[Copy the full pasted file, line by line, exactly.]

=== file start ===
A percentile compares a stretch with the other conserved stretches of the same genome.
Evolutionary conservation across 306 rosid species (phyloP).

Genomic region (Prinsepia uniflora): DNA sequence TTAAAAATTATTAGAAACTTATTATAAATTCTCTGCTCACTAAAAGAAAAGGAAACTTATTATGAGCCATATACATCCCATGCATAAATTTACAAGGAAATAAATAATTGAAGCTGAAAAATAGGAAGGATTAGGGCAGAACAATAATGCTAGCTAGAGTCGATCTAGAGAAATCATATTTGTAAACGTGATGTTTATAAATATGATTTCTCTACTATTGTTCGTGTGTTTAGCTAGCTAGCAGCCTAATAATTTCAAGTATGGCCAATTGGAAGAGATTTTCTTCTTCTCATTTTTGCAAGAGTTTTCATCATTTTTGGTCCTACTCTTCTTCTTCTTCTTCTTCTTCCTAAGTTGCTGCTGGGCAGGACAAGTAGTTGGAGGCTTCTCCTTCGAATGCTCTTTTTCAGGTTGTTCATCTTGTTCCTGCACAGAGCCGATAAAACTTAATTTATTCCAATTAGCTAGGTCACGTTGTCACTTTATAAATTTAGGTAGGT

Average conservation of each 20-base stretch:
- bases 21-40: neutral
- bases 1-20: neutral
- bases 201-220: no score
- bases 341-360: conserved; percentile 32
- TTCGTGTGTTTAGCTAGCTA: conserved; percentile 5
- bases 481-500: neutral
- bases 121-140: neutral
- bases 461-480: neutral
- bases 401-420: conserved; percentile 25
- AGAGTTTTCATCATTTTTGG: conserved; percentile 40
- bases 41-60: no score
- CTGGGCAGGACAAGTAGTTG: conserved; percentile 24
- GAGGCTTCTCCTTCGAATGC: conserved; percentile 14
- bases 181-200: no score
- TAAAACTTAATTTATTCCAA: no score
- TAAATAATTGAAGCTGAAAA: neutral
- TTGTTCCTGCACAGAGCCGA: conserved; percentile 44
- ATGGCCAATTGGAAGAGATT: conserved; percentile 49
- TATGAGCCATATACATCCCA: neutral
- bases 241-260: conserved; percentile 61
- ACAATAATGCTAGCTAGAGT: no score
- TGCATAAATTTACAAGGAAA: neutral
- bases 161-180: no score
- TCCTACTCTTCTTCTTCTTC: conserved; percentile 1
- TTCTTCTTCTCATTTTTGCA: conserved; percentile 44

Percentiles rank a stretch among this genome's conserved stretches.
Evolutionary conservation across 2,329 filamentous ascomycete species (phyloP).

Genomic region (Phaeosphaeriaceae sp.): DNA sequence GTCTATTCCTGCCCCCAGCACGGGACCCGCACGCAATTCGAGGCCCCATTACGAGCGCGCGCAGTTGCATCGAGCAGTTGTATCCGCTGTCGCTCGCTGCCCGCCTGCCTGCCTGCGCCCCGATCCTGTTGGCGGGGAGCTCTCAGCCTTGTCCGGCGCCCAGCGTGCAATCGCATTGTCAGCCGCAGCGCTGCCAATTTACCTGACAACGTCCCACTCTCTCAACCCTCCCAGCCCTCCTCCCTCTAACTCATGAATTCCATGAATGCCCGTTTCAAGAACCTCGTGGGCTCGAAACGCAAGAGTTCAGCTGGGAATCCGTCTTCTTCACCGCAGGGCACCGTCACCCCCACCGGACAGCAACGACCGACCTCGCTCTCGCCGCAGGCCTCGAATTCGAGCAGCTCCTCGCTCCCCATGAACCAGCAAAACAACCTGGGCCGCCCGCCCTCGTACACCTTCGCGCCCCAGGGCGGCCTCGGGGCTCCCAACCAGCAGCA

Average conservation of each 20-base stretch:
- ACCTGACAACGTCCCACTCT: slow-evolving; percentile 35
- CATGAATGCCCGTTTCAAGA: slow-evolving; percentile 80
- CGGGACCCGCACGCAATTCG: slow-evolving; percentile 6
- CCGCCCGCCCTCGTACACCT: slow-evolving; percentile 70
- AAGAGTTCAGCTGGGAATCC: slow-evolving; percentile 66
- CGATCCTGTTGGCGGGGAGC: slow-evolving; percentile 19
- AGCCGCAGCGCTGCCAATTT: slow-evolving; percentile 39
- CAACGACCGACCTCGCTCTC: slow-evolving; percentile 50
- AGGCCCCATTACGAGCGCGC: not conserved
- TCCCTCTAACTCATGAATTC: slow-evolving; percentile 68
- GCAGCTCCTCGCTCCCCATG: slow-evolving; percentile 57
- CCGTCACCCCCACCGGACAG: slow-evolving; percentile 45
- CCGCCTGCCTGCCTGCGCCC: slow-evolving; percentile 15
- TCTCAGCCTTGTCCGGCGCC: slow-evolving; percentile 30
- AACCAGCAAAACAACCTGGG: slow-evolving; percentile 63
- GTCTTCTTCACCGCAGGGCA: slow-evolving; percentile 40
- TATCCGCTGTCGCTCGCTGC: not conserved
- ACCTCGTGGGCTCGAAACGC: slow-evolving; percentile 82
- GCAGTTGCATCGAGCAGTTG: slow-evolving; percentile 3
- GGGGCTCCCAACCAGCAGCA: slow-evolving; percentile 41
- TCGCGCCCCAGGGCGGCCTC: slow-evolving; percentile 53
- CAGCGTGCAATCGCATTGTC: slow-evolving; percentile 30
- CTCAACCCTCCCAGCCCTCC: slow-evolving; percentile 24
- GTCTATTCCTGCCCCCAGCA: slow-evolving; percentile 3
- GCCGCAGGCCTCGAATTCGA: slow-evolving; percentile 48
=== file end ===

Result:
A percentile compares a stretch with the other conserved stretches of the same genome.
Evolutionary conservation across 306 rosid species (phyloP).

Genomic region (Prinsepia uniflora): DNA sequence TTAAAAATTATTAGAAACTTATTATAAATTCTCTGCTCACTAAAAGAAAAGGAAACTTATTATGAGCCATATACATCCCATGCATAAATTTACAAGGAAATAAATAATTGAAGCTGAAAAATAGGAAGGATTAGGGCAGAACAATAATGCTAGCTAGAGTCGATCTAGAGAAATCATATTTGTAAACGTGATGTTTATAAATATGATTTCTCTACTATTGTTCGTGTGTTTAGCTAGCTAGCAGCCTAATAATTTCAAGTATGGCCAATTGGAAGAGATTTTCTTCTTCTCATTTTTGCAAGAGTTTTCATCATTTTTGGTCCTACTCTTCTTCTTCTTCTTCTTCTTCCTAAGTTGCTGCTGGGCAGGACAAGTAGTTGGAGGCTTCTCCTTCGAATGCTCTTTTTCAGGTTGTTCATCTTGTTCCTGCACAGAGCCGATAAAACTTAATTTATTCCAATTAGCTAGGTCACGTTGTCACTTTATAAATTTAGGTAGGT

Average conservation of each 20-base stretch:
- bases 21-40: neutral
- bases 1-20: neutral
- bases 201-220: no score
- bases 341-360: conserved; percentile 32
- TTCGTGTGTTTAGCTAGCTA: conserved; percentile 5
- bases 481-500: neutral
- bases 121-140: neutral
- bases 461-480: neutral
- bases 401-420: conserved; percentile 25
- AGAGTTTTCATCATTTTTGG: conserved; percentile 40
- bases 41-60: no score
- CTGGGCAGGACAAGTAGTTG: conserved; percentile 24
- GAGGCTTCTCCTTCGAATGC: conserved; percentile 14
- bases 181-200: no score
- TAAAACTTAATTTATTCCAA: no score
- TAAATAATTGAAGCTGAAAA: neutral
- TTGTTCCTGCACAGAGCCGA: conserved; percentile 44
- ATGGCCAATTGGAAGAGATT: conserved; percentile 49
- TATGAGCCATATACATCCCA: neutral
- bases 241-260: conserved; percentile 61
- ACAATAATGCTAGCTAGAGT: no score
- TGCATAAATTTACAAGGAAA: neutral
- bases 161-180: no score
- TCCTACTCTTCTTCTTCTTC: conserved; percentile 1
- TTCTTCTTCTCATTTTTGCA: conserved; percentile 44

Percentiles rank a stretch among this genome's conserved stretches.
Evolutionary conservation across 2,329 filamentous ascomycete species (phyloP).

Genomic region (Phaeosphaeriaceae sp.): DNA sequence GTCTATTCCTGCCCCCAGCACGGGACCCGCACGCAATTCGAGGCCCCATTACGAGCGCGCGCAGTTGCATCGAGCAGTTGTATCCGCTGTCGCTCGCTGCCCGCCTGCCTGCCTGCGCCCCGATCCTGTTGGCGGGGAGCTCTCAGCCTTGTCCGGCGCCCAGCGTGCAATCGCATTGTCAGCCGCAGCGCTGCCAATTTACCTGACAACGTCCCACTCTCTCAACCCTCCCAGCCCTCCTCCCTCTAACTCATGAATTCCATGAATGCCCGTTTCAAGAACCTCGTGGGCTCGAAACGCAAGAGTTCAGCTGGGAATCCGTCTTCTTCACCGCAGGGCACCGTCACCCCCACCGGACAGCAACGACCGACCTCGCTCTCGCCGCAGGCCTCGAATTCGAGCAGCTCCTCGCTCCCCATGAACCAGCAAAACAACCTGGGCCGCCCGCCCTCGTACACCTTCGCGCCCCAGGGCGGCCTCGGGGCTCCCAACCAGCAGCA

Average conservation of each 20-base stretch:
- ACCTGACAACGTCCCACTCT: slow-evolving; percentile 35
- CATGAATGCCCGTTTCAAGA: slow-evolving; percentile 80
- CGGGACCCGCACGCAATTCG: slow-evolving; percentile 6
- CCGCCCGCCCTCGTACACCT: slow-evolving; percentile 70
- AAGAGTTCAGCTGGGAATCC: slow-evolving; percentile 66
- CGATCCTGTTGGCGGGGAGC: slow-evolving; percentile 19
- AGCCGCAGCGCTGCCAATTT: slow-evolving; percentile 39
- CAACGACCGACCTCGCTCTC: slow-evolving; percentile 50
- AGGCCCCATTACGAGCGCGC: not conserved
- TCCCTCTAACTCATGAATTC: slow-evolving; percentile 68
- GCAGCTCCTCGCTCCCCATG: slow-evolving; percentile 57
- CCGTCACCCCCACCGGACAG: slow-evolving; percentile 45
- CCGCCTGCCTGCCTGCGCCC: slow-evolving; percentile 15
- TCTCAGCCTTGTCCGGCGCC: slow-evolving; percentile 30
- AACCAGCAAAACAACCTGGG: slow-evolving; percentile 63
- GTCTTCTTCACCGCAGGGCA: slow-evolving; percentile 40
- TATCCGCTGTCGCTCGCTGC: not conserved
- ACCTCGTGGGCTCGAAACGC: slow-evolving; percentile 82
- GCAGTTGCATCGAGCAGTTG: slow-evolving; percentile 3
- GGGGCTCCCAACCAGCAGCA: slow-evolving; percentile 41
- TCGCGCCCCAGGGCGGCCTC: slow-evolving; percentile 53
- CAGCGTGCAATCGCATTGTC: slow-evolving; percentile 30
- CTCAACCCTCCCAGCCCTCC: slow-evolving; percentile 24
- GTCTATTCCTGCCCCCAGCA: slow-evolving; percentile 3
- GCCGCAGGCCTCGAATTCGA: slow-evolving; percentile 48